Archive for the ‘Archives’ Category

Heritage Week 2010

23 August 2010

By Lisa Marie Griffith

The Department for Tourism Sport and Heritage have announced that there were over 1.4 million visitors to museums, galleries, archives, libraries and concert halls in Ireland in the first half of the year. Considering the decline in Irish tourism, this 9% rise is quite an astonishing number over a six month period and it shows that we are more committed than ever to supporting culture . The biggest cultural event of the year is taking place this week and I was prompted by their beautiful new tv advert for Heritage Week to go online and check out what is going on. The ad promises such a huge amount (art, music, history, archeology, genealogy… the list seemed endless!) which is not surprising considering so many organisations and institutions around Ireland can classify themselves as heritage and are taking part. The scale of the Heritage Week line-up suggests that it has not been hit by the budget cuts but this probably has more to do with the fact the week seems to run because of the  enthusiasm of already involved staff members who are keen to promote their organisations rather than increased government funding for a week a year. Indeed, with such an impressive list of free events its not surpsiring that Irish people are turning increasingly to events like this for entertainment. Read more

A hidden Irish contribution to WWII? Artist seeks former parachute factory workers

29 July 2010

Contributed by Carolyn Shadid Lewis

I have a small flare parachute dated 1944.  It first appears to be a delicate object made of silk fabric with flowing tendrils.  Yet, if it had lived out its purpose, it would have lit up the sky of a WWII battlefield.  My friend gave me the flare a few years ago after discovering my fascination with military parachutes, paratroopers, and WWII.  He explained to me that his Irish grandmother, Lucille McNulty, made the flare while she worked as a seamstress in a military parachute factory during WWII.  As we talked, I realized that the experience of Irish women workers like Lucille was an extremely compelling subject matter, one rich in poetic imagery, history, Irish culture, and female identity.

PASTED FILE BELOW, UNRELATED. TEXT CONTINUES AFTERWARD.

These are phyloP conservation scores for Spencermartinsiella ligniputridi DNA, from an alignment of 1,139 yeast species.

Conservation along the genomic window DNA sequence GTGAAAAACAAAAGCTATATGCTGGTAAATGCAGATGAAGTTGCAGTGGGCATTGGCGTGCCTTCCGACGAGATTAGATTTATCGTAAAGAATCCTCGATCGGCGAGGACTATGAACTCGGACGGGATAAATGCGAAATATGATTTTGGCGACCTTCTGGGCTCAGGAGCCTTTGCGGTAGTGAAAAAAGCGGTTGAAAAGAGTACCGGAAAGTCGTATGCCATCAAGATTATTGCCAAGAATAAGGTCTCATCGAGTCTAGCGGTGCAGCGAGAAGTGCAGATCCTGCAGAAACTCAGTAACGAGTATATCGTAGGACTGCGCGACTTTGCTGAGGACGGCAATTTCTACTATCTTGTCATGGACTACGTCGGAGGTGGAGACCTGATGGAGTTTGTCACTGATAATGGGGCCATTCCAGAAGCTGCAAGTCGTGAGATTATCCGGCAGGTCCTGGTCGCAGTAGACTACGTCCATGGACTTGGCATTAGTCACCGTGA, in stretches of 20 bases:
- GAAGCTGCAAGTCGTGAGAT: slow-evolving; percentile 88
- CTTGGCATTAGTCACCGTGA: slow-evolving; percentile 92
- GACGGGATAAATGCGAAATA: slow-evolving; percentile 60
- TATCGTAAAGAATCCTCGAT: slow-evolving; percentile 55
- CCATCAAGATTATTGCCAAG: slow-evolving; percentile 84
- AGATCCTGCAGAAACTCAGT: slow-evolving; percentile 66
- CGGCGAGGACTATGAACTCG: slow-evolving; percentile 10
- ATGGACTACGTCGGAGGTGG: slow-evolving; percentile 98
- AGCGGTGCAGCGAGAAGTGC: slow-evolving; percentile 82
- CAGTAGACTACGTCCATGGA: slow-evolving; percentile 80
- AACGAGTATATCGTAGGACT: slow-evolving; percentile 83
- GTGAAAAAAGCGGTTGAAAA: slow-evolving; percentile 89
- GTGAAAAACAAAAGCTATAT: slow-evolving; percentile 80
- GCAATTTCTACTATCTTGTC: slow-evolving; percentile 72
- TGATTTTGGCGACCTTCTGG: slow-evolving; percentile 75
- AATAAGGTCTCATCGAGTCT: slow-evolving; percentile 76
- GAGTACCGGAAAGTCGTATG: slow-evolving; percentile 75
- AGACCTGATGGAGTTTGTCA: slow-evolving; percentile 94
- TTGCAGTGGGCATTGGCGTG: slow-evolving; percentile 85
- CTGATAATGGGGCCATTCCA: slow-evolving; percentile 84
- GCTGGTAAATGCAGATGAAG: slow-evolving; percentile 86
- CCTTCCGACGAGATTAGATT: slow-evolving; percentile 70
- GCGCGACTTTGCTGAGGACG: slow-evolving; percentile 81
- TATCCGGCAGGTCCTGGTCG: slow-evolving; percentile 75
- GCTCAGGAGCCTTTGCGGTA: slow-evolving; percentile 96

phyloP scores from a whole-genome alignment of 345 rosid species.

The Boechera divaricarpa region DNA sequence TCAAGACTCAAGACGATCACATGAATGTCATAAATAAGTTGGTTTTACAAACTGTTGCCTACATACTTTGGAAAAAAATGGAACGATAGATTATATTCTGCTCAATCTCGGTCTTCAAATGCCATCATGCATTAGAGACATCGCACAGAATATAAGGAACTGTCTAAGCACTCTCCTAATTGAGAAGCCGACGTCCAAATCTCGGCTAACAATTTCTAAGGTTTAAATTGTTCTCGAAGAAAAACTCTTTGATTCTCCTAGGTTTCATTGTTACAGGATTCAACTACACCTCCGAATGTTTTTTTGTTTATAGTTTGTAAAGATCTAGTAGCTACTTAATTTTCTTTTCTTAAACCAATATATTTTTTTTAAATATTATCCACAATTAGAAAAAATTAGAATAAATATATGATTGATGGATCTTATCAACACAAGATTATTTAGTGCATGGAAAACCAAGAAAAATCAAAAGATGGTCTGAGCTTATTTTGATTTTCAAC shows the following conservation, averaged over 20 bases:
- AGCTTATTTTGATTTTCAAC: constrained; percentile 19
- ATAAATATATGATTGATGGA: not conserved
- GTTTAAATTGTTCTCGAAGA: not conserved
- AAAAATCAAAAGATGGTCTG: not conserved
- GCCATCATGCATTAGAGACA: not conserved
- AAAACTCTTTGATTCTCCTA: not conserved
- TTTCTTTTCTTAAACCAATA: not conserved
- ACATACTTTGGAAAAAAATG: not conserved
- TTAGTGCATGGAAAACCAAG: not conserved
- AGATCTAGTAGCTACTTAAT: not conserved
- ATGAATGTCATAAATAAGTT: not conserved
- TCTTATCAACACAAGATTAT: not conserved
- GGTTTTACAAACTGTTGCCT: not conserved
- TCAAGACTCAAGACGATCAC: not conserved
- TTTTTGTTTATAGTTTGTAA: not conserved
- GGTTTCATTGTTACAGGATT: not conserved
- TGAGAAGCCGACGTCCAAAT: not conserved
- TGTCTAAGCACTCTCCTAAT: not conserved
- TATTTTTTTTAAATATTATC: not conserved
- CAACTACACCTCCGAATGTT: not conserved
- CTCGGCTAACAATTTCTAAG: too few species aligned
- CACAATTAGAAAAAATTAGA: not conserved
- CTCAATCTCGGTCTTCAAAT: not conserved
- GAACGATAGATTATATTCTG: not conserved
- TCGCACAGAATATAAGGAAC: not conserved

I have since lost touch with my friend, and although I cannot find any information on his grandmother, I have not forgotten her.  I have decided to explore her experience through the shared stories of others in a new documentary project.  I am an American artist, and I will be the artist-in-residence at the Sirius Arts Centre in Cobh, Co. Cork for August and September.  While at Cobh, I hope to travel throughout Ireland and Northern Ireland recording interviews with women who worked as seamstresses in military parachute factories during WWII.

My proposed task has proven to be difficult, and I cannot seem to find women who have this experience. I am contributing to Pue’s Occurrences in the hopes that the history community here might be able to provide some insight. Read more

A toast, to the librarians and archivists

22 July 2010

By Kevin O’Sullivan

It’s not all glamorous, you know. For the joys of the unexpected, earth-shattering, history-changing discoveries that lead to shrieks of ‘celebrity’ joy on Who Do You Think You Are: Azerbaijan, read piles of carbon-copied confidential reports and illegible hand-written memoranda. Professional historians are like figures from the nineteenth century American West: days spent panning fool’s gold rewarded by another small nugget to add to our hidden haul. Actually, there’s a metaphor that could go far: claims and counter-claims; years spent staking out territory; scraggly beards; wolves at the door; men and women, old beyond their years, growing ever more cantankerous and wisened in the wilderness.

So, since we’re in the midst of the summer archive rush, this post is a tribute to those who make our experience of Ireland’s archives and libraries all the more enjoyable. This month sees the retirement of Sally Corcoran, the remarkable custodian of UCD’s Development Studies Library, guardian of its unparalleled treasure trove of materials on aid in Ireland and beyond. And tomorrow, 23 July, marks the end of an era for those of us who spend days/weeks/months of every summer lost in the National Archives of Ireland. After years of putting up with the joys of cranky historians and wide-eyed ancestor-hunting tourists, Senan and Pat, the first friendly point of contact beyond the automatic doors at Bishop Street, take their leave of that august institution. No more Monday morning post-mortems on Louth’s latest defeat (yes, we’re still smarting over that), the weather, or the merits of the GAA’s qualifier system. No more ‘have you got your card’, ‘fill in the blue form’, ‘pencils only’, ‘leave your bags in the locker’, or ‘take the lift to the fifth floor and turn right to get your reader’s ticket’ (how many of them actually do?) Our lives will be all the poorer for it.

At What Price Independence?

4 July 2010

By Christina Morin